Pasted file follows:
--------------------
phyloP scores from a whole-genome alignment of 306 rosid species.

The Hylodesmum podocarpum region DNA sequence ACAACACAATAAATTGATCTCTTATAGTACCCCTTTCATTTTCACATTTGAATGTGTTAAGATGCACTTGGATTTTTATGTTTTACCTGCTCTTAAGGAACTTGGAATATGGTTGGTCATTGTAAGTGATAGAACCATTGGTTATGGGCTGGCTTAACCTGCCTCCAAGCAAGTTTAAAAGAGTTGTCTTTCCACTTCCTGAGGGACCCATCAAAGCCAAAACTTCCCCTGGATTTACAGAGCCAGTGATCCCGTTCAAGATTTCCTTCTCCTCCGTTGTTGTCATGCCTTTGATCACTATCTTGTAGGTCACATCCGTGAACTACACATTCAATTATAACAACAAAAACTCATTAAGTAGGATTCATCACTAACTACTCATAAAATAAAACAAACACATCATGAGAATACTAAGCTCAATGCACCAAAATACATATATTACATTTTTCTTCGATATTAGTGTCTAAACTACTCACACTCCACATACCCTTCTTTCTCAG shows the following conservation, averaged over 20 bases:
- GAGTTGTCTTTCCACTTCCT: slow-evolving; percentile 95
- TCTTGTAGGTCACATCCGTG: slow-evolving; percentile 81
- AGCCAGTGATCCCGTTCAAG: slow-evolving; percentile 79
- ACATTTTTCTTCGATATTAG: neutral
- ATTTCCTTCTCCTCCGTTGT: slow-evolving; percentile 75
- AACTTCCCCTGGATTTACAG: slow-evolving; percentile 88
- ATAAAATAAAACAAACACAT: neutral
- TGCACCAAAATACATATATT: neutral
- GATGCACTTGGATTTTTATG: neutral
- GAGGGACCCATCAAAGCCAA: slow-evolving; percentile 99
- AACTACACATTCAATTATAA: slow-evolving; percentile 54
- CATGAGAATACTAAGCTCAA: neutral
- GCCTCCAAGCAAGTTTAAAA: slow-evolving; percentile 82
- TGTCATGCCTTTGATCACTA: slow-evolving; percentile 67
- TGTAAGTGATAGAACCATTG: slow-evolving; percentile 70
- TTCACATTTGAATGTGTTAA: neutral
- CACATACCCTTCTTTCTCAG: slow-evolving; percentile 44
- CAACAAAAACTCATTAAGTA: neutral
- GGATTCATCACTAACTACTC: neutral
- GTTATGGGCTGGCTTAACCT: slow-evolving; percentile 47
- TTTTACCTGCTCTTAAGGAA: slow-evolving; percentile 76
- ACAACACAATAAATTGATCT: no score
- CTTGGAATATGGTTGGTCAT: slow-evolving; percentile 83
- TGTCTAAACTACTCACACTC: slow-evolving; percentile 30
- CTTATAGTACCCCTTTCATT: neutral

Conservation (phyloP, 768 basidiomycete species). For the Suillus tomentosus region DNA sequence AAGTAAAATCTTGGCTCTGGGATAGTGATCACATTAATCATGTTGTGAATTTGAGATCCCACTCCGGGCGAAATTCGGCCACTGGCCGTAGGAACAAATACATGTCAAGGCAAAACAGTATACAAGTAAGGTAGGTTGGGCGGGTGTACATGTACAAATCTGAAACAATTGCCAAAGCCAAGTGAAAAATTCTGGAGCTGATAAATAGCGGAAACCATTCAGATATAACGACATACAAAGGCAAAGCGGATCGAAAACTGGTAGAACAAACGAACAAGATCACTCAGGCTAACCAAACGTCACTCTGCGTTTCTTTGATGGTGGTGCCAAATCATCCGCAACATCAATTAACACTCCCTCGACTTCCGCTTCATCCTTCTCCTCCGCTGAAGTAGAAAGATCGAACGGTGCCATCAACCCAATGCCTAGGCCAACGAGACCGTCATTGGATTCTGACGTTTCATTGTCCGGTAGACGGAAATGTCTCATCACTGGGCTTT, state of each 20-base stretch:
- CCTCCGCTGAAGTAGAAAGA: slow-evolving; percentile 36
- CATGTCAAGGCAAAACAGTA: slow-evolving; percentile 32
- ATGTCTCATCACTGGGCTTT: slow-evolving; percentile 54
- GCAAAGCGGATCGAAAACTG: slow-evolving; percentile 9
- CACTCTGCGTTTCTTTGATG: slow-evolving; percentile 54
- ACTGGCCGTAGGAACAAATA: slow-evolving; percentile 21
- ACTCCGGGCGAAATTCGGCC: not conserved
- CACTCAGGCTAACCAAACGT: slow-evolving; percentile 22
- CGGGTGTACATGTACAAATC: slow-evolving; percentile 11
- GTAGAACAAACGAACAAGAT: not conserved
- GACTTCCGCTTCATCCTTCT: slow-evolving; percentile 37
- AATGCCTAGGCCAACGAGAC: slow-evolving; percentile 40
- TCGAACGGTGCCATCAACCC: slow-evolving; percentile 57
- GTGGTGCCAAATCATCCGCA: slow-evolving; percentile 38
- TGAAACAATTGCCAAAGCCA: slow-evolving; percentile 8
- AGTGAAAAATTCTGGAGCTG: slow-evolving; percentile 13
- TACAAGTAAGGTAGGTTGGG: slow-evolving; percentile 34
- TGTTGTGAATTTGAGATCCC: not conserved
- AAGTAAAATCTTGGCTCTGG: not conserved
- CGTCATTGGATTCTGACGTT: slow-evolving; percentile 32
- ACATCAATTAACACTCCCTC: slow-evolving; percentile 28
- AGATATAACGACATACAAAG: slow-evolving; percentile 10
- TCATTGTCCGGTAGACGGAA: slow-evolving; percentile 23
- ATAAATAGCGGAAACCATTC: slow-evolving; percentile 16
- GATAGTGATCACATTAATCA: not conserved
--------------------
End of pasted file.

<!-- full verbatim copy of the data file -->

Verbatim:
phyloP scores from a whole-genome alignment of 306 rosid species.

The Hylodesmum podocarpum region DNA sequence ACAACACAATAAATTGATCTCTTATAGTACCCCTTTCATTTTCACATTTGAATGTGTTAAGATGCACTTGGATTTTTATGTTTTACCTGCTCTTAAGGAACTTGGAATATGGTTGGTCATTGTAAGTGATAGAACCATTGGTTATGGGCTGGCTTAACCTGCCTCCAAGCAAGTTTAAAAGAGTTGTCTTTCCACTTCCTGAGGGACCCATCAAAGCCAAAACTTCCCCTGGATTTACAGAGCCAGTGATCCCGTTCAAGATTTCCTTCTCCTCCGTTGTTGTCATGCCTTTGATCACTATCTTGTAGGTCACATCCGTGAACTACACATTCAATTATAACAACAAAAACTCATTAAGTAGGATTCATCACTAACTACTCATAAAATAAAACAAACACATCATGAGAATACTAAGCTCAATGCACCAAAATACATATATTACATTTTTCTTCGATATTAGTGTCTAAACTACTCACACTCCACATACCCTTCTTTCTCAG shows the following conservation, averaged over 20 bases:
- GAGTTGTCTTTCCACTTCCT: slow-evolving; percentile 95
- TCTTGTAGGTCACATCCGTG: slow-evolving; percentile 81
- AGCCAGTGATCCCGTTCAAG: slow-evolving; percentile 79
- ACATTTTTCTTCGATATTAG: neutral
- ATTTCCTTCTCCTCCGTTGT: slow-evolving; percentile 75
- AACTTCCCCTGGATTTACAG: slow-evolving; percentile 88
- ATAAAATAAAACAAACACAT: neutral
- TGCACCAAAATACATATATT: neutral
- GATGCACTTGGATTTTTATG: neutral
- GAGGGACCCATCAAAGCCAA: slow-evolving; percentile 99
- AACTACACATTCAATTATAA: slow-evolving; percentile 54
- CATGAGAATACTAAGCTCAA: neutral
- GCCTCCAAGCAAGTTTAAAA: slow-evolving; percentile 82
- TGTCATGCCTTTGATCACTA: slow-evolving; percentile 67
- TGTAAGTGATAGAACCATTG: slow-evolving; percentile 70
- TTCACATTTGAATGTGTTAA: neutral
- CACATACCCTTCTTTCTCAG: slow-evolving; percentile 44
- CAACAAAAACTCATTAAGTA: neutral
- GGATTCATCACTAACTACTC: neutral
- GTTATGGGCTGGCTTAACCT: slow-evolving; percentile 47
- TTTTACCTGCTCTTAAGGAA: slow-evolving; percentile 76
- ACAACACAATAAATTGATCT: no score
- CTTGGAATATGGTTGGTCAT: slow-evolving; percentile 83
- TGTCTAAACTACTCACACTC: slow-evolving; percentile 30
- CTTATAGTACCCCTTTCATT: neutral

Conservation (phyloP, 768 basidiomycete species). For the Suillus tomentosus region DNA sequence AAGTAAAATCTTGGCTCTGGGATAGTGATCACATTAATCATGTTGTGAATTTGAGATCCCACTCCGGGCGAAATTCGGCCACTGGCCGTAGGAACAAATACATGTCAAGGCAAAACAGTATACAAGTAAGGTAGGTTGGGCGGGTGTACATGTACAAATCTGAAACAATTGCCAAAGCCAAGTGAAAAATTCTGGAGCTGATAAATAGCGGAAACCATTCAGATATAACGACATACAAAGGCAAAGCGGATCGAAAACTGGTAGAACAAACGAACAAGATCACTCAGGCTAACCAAACGTCACTCTGCGTTTCTTTGATGGTGGTGCCAAATCATCCGCAACATCAATTAACACTCCCTCGACTTCCGCTTCATCCTTCTCCTCCGCTGAAGTAGAAAGATCGAACGGTGCCATCAACCCAATGCCTAGGCCAACGAGACCGTCATTGGATTCTGACGTTTCATTGTCCGGTAGACGGAAATGTCTCATCACTGGGCTTT, state of each 20-base stretch:
- CCTCCGCTGAAGTAGAAAGA: slow-evolving; percentile 36
- CATGTCAAGGCAAAACAGTA: slow-evolving; percentile 32
- ATGTCTCATCACTGGGCTTT: slow-evolving; percentile 54
- GCAAAGCGGATCGAAAACTG: slow-evolving; percentile 9
- CACTCTGCGTTTCTTTGATG: slow-evolving; percentile 54
- ACTGGCCGTAGGAACAAATA: slow-evolving; percentile 21
- ACTCCGGGCGAAATTCGGCC: not conserved
- CACTCAGGCTAACCAAACGT: slow-evolving; percentile 22
- CGGGTGTACATGTACAAATC: slow-evolving; percentile 11
- GTAGAACAAACGAACAAGAT: not conserved
- GACTTCCGCTTCATCCTTCT: slow-evolving; percentile 37
- AATGCCTAGGCCAACGAGAC: slow-evolving; percentile 40
- TCGAACGGTGCCATCAACCC: slow-evolving; percentile 57
- GTGGTGCCAAATCATCCGCA: slow-evolving; percentile 38
- TGAAACAATTGCCAAAGCCA: slow-evolving; percentile 8
- AGTGAAAAATTCTGGAGCTG: slow-evolving; percentile 13
- TACAAGTAAGGTAGGTTGGG: slow-evolving; percentile 34
- TGTTGTGAATTTGAGATCCC: not conserved
- AAGTAAAATCTTGGCTCTGG: not conserved
- CGTCATTGGATTCTGACGTT: slow-evolving; percentile 32
- ACATCAATTAACACTCCCTC: slow-evolving; percentile 28
- AGATATAACGACATACAAAG: slow-evolving; percentile 10
- TCATTGTCCGGTAGACGGAA: slow-evolving; percentile 23
- ATAAATAGCGGAAACCATTC: slow-evolving; percentile 16
- GATAGTGATCACATTAATCA: not conserved